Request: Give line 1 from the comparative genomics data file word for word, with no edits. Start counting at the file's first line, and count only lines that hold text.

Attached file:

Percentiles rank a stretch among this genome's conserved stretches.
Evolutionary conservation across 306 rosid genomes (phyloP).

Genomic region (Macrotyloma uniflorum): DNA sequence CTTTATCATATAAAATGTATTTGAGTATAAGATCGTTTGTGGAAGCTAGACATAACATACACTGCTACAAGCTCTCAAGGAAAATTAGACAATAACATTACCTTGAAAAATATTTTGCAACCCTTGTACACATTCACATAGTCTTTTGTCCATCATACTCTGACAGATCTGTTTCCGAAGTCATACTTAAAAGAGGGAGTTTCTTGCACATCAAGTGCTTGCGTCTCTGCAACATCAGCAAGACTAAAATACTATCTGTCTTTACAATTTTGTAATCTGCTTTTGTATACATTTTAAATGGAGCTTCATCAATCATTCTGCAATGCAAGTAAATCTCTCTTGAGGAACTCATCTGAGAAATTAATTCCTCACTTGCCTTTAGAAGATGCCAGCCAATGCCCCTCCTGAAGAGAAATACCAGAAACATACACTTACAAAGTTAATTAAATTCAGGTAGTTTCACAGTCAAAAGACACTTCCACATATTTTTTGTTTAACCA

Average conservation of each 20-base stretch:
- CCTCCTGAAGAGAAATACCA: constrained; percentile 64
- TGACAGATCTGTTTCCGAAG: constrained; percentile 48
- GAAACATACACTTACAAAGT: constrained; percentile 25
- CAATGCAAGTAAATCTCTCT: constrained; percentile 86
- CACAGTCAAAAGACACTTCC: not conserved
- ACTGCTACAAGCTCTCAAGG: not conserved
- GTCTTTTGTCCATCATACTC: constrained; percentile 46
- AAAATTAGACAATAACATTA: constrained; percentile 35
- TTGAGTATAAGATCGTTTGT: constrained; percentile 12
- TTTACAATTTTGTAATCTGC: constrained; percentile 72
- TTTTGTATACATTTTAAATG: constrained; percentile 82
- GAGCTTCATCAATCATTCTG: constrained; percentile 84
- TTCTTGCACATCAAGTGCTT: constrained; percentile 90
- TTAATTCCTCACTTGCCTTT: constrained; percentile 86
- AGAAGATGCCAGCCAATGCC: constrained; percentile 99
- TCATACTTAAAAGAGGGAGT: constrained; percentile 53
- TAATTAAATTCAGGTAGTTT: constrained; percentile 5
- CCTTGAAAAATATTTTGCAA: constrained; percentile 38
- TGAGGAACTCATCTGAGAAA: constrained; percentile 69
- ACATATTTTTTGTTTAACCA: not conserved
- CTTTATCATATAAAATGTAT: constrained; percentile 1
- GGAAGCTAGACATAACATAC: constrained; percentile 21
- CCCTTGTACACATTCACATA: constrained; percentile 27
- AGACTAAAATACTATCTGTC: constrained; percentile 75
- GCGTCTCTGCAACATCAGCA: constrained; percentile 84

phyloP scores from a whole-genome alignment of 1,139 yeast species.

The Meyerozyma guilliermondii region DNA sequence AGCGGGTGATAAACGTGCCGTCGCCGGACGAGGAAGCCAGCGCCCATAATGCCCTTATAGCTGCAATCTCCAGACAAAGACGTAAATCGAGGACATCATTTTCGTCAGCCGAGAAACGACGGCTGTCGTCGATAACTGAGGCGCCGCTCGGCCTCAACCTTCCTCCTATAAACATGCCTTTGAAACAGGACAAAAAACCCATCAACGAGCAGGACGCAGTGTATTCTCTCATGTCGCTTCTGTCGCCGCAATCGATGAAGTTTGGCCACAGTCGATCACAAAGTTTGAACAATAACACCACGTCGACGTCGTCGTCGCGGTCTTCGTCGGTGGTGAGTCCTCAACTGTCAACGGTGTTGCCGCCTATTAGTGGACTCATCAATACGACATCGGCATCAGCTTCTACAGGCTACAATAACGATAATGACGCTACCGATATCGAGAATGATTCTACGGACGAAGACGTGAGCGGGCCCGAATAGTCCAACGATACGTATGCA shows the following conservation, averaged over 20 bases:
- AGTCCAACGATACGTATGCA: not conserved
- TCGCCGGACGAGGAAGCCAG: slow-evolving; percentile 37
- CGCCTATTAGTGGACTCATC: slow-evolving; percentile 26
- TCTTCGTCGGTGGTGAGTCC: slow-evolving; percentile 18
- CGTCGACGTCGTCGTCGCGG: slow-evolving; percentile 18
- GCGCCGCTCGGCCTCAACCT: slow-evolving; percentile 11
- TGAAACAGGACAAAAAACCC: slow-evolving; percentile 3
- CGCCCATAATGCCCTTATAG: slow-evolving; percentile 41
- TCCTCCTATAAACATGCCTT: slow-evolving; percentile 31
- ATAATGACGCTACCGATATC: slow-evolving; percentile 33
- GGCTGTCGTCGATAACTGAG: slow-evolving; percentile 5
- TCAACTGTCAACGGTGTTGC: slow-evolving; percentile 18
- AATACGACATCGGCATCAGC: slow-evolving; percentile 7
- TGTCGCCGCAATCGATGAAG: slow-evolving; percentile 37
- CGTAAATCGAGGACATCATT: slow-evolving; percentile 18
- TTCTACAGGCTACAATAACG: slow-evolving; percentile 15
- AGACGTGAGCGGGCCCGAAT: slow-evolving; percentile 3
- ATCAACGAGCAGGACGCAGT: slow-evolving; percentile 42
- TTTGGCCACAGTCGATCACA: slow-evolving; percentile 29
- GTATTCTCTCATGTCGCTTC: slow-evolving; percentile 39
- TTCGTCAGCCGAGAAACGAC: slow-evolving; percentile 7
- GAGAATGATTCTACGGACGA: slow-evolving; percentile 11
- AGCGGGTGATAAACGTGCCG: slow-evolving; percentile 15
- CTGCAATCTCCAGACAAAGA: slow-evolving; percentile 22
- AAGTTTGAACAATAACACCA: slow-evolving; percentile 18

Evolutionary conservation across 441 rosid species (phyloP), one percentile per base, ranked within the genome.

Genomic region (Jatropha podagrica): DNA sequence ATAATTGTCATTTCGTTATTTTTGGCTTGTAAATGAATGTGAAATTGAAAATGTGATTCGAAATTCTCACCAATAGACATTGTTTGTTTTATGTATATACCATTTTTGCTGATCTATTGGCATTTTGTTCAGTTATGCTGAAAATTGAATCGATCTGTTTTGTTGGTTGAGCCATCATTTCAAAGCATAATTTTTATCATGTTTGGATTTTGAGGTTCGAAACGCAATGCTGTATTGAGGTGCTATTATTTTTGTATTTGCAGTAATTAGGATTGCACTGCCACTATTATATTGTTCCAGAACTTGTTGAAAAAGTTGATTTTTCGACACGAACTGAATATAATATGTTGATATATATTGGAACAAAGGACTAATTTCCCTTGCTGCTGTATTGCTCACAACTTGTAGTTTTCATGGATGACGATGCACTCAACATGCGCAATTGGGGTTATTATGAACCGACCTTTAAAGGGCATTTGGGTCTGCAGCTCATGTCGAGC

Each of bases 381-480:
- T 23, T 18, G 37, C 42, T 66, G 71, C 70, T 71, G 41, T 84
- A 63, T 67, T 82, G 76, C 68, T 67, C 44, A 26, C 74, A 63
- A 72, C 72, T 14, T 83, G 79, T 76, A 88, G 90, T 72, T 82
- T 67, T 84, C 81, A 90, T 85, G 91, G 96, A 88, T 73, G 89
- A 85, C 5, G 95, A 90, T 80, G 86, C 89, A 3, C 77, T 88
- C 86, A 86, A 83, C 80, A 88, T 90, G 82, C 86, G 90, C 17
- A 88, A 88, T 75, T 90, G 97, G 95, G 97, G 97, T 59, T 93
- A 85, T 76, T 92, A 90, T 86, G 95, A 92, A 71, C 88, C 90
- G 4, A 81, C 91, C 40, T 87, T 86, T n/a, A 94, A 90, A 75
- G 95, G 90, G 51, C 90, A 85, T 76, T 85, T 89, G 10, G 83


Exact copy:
Percentiles rank a stretch among this genome's conserved stretches.